Things to Do in East of England
Founded in 1209, the University of Cambridge is one of Britain’s oldest and most prestigious universities. Made up of six schools, 31 constituent colleges, and more than 100 academic departments, the historic university boasts an impressive alumni, which includes Sir Isaac Newton, Charles Darwin, Stephen Hawking, and Lord Byron.
Founded in 1441 by Henry VI, King’s College is one of the most prestigious and perhaps the best-known of the Cambridge colleges. Notable alumni include writer Zadie Smith and mathematician Alan Turing; however, it’s the grounds and buildings which are of most interest to visitors. Here, explore landscaped gardens, stroll along the River Cam, and admire the 15th-century Gothic King’s College Chapel.
Founded by Henry VIII in 1546, Trinity College is the largest Cambridge University college and the alma mater of many British Prime Ministers, Royal Family members, and Nobel Prize winners. Here, visitors can explore the 17th-century Great Court, Trinity College Clock, and Wren Library among other buildings, as well as attend public lectures and rent punts for use along the River Cam.
Hailed as the most impressive work of medieval architecture and Gothic design in Britain, Kings College Chapel now ranks as the most-visited attraction in Cambridge. The church is famous for its Gothic facade and elaborate stained glass windows, and for the fact that the foundation stone was laid by Henry VI himself in the 15th century.
Dating back to the 15th century, Queens’ College is among Cambridge University’s oldest colleges. The photogenic, river-straddling campus encompasses medieval courtyards; the President’s Lodge, a Tudor-style half-timbered building; and Mathematical Bridge, a wooden arch footbridge constructed entirely from straight timber beams.
Spanning the River Cam, this wooden footbridge is often attributed to Isaac Newton, who—as the story goes—designed it in such a way that no bolts were needed to keep it in place. In reality, the bridge was built more than 20 years after Newton’s death, and is held together by bolts, though it is still recognized as an engineering marvel.
Built in 1831, this bridge spans the River Cam, linking the New Court of St. John’s College with the older Third Court. While Cambridge’s covered bridge bears only a passing resemblance to its Venetian namesake, the Grade I-listed structure—with its neo-Gothic arches and tracery windows—is architecturally significant in its own right.
The River Cam cuts through the heart of Cambridge and is one of the city’s most important natural attractions. While visitors can stroll along its banks, floating down the River Cam in a traditional flat-bottomed punt is one of the most quintessential Cambridge experiences and a convenient way to see some of Cambridge University’s most prestigious and otherwise inaccessible college buildings.
Fondly known as "the Fitz", this grand neoclassical building houses Cambridge University’s principal museum. Its collection, originally bequeathed by a Cambridge alum and nobleman in the early 19th century, has since grown to include some 500,000 artworks and antiquities; ranging from mummies to paintings by Titian, Matisse, and Rubens.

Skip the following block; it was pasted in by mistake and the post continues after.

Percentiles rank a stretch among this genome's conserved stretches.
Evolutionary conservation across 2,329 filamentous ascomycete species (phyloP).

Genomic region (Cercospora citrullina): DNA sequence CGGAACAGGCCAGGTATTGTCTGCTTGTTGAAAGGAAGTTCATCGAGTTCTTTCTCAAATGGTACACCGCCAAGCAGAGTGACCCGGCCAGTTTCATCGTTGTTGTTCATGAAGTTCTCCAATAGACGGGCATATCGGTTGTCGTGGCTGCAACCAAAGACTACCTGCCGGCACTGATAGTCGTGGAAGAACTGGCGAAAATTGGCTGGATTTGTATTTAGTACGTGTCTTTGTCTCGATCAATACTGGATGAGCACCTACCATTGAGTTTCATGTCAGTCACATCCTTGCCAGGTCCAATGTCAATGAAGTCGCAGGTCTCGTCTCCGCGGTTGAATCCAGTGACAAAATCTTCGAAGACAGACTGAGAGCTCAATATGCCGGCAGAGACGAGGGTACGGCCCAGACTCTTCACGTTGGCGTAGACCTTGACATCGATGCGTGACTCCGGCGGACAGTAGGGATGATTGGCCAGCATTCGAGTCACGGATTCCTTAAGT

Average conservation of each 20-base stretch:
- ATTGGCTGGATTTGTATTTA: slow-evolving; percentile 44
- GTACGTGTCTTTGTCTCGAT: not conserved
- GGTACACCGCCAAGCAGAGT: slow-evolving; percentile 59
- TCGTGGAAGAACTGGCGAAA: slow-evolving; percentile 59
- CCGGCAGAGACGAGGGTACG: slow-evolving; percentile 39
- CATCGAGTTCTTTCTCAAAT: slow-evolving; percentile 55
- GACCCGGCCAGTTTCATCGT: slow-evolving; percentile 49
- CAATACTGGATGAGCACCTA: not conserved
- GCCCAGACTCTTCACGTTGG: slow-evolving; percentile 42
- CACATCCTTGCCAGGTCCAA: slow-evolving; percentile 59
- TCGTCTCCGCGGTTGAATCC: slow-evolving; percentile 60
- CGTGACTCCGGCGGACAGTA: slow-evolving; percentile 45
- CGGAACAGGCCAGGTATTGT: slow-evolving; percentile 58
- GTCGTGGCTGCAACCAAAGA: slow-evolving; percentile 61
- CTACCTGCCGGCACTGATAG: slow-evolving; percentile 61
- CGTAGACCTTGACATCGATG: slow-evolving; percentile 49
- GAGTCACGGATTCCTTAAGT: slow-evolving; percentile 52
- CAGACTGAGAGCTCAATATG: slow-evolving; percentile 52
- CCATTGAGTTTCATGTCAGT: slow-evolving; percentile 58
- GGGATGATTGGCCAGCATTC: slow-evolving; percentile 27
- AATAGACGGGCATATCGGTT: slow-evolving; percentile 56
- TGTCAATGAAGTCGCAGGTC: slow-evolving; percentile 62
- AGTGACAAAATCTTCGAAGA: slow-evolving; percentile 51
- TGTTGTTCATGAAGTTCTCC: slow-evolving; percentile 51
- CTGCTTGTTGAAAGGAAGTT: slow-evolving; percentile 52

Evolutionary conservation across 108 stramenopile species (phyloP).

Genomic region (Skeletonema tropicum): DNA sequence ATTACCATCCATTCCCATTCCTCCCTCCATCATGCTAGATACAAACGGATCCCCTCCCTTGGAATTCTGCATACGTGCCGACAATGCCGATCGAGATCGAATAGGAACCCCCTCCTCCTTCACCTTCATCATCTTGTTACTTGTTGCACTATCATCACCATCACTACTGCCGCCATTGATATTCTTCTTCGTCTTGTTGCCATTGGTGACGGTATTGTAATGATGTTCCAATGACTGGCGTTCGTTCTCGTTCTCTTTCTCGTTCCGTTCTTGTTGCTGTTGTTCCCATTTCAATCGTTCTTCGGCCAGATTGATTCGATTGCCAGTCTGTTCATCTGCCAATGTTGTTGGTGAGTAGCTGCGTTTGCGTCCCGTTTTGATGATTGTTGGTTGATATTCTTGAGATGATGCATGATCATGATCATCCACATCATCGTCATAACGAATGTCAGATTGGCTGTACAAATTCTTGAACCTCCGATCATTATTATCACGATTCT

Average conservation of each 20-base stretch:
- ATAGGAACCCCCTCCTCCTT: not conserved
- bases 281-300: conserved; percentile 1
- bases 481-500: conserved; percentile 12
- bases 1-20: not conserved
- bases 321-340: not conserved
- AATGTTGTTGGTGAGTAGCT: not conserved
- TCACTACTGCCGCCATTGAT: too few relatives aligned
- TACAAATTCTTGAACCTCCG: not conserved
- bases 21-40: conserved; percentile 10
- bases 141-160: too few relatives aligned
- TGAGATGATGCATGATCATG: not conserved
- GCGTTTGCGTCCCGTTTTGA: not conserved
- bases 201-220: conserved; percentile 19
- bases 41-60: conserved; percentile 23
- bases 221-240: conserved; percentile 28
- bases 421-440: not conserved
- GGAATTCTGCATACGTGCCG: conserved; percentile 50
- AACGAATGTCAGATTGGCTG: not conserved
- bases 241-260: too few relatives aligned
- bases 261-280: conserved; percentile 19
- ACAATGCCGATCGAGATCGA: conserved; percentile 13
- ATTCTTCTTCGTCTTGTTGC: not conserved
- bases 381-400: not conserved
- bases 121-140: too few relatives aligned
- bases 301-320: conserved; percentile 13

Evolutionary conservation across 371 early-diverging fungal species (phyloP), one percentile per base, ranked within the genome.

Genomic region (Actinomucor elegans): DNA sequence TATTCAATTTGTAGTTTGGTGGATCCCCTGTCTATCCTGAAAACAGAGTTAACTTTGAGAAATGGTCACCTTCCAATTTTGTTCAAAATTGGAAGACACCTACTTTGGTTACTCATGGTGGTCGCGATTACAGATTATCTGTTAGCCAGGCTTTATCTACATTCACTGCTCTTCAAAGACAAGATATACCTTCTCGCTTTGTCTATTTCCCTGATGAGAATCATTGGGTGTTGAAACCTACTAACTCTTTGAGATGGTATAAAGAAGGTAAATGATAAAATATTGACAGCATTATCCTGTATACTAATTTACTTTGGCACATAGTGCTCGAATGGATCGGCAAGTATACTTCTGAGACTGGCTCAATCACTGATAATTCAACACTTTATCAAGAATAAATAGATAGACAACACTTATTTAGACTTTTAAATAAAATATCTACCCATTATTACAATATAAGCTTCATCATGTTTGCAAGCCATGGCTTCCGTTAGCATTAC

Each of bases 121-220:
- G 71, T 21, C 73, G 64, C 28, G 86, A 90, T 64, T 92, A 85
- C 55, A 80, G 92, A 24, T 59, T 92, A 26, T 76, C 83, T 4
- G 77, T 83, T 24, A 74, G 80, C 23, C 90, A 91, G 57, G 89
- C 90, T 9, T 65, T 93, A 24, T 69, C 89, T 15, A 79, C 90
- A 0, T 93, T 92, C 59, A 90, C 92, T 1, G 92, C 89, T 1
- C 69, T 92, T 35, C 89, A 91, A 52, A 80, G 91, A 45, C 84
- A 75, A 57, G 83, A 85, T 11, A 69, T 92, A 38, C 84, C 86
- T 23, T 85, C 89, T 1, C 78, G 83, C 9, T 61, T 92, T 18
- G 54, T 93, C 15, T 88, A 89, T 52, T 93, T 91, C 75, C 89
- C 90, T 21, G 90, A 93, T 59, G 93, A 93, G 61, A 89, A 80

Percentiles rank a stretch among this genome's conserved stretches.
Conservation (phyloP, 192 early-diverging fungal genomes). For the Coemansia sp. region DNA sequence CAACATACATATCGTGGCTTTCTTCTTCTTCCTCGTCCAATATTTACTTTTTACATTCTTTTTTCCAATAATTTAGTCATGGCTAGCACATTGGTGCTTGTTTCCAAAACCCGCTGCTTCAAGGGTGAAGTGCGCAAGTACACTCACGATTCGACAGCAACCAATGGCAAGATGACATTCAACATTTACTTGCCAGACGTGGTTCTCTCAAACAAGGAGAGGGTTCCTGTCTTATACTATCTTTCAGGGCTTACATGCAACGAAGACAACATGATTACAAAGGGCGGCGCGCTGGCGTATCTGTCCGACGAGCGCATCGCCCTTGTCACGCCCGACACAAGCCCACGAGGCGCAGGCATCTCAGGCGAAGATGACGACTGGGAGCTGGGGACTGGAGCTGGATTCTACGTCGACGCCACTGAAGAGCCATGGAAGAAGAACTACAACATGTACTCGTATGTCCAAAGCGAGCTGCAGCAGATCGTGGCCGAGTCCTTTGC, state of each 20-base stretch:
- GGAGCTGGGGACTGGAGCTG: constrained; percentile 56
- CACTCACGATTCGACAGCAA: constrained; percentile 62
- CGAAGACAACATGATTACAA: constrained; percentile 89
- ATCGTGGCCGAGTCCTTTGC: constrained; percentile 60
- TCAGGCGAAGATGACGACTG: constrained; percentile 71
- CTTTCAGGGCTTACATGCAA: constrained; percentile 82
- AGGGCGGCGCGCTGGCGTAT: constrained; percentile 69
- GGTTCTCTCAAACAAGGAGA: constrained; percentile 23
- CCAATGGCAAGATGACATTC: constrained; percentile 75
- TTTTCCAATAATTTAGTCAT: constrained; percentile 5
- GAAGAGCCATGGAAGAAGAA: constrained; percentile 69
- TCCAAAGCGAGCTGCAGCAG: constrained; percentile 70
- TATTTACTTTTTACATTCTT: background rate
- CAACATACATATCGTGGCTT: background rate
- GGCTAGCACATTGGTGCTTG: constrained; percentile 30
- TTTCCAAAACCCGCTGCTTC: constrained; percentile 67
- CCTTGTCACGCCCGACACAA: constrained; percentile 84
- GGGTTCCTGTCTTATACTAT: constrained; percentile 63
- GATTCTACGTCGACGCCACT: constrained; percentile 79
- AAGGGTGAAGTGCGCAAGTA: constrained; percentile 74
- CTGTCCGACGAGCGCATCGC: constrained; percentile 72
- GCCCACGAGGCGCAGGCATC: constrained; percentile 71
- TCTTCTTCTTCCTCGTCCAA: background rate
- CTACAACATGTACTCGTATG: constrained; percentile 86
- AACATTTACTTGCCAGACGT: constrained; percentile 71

Located in Essex on the edge of the North Sea, Harwich International Port is about 85 miles (137 kilometers) northeast of London. Opened in 1883, Harwich International is a main port of call for Stena Line ferry services to the Netherlands and is used for commercial shipping. It's also one of the East Coast’s five major Haven Ports.
More Things to Do in East of England
Dino-loving kids and adults alike will appreciate the robust collection of fossils, bones, and crystals housed at Fossils Galore, a museum and workshop situated just 30 minutes outside of Peterborough. Highlights include a Woolly Rhinoceros skull and an Iguanadon dinosaur, as well as regular talks about fossil hunting, the chance to watch behind-the-scenes bone cleanings, and interactive exhibits.
Get up close to sharks, scorpions, and more at Skegness Aquarium, where pirate-themed exhibits, hands-on activities, and underwater experiences offer family-friendly fun and immersive insight into coastal biodiversity. Plus, the aquarium’s prime spot on the Skegness seafront makes it easy to visit several top attractions in one day.
From humble sea stars to giant sea turtles and mighty sharks, the marine world of SEA LIFE® Great Yarmouth will introduce you to many beautiful and fascinating creatures of the deep. Enjoy close-up views of marine life in environments that re-create their natural habitats and daily staff presentations that offer more in-depth information about the aquarium’s animals.
A state-of-the-art marine aquarium, SEA LIFE® Hunstanton takes visitors on an undersea odyssey filled with close encounters with a wide variety of sea creatures. The staff at the center, known as Rainforest Rangers, are happy to show off their jungle creatures and creepy crawlies to visitors.
With a wide range of animals, amusements, and activities designed to entertain families, Old MacDonald’s Farm can be a fun-filled day out whatever the weather. Meet more than 30 different species of animals including meerkats and wallabies, jump on amusing rides, and enjoy the soft play areas at this folksy park that’s scaled for young kids.
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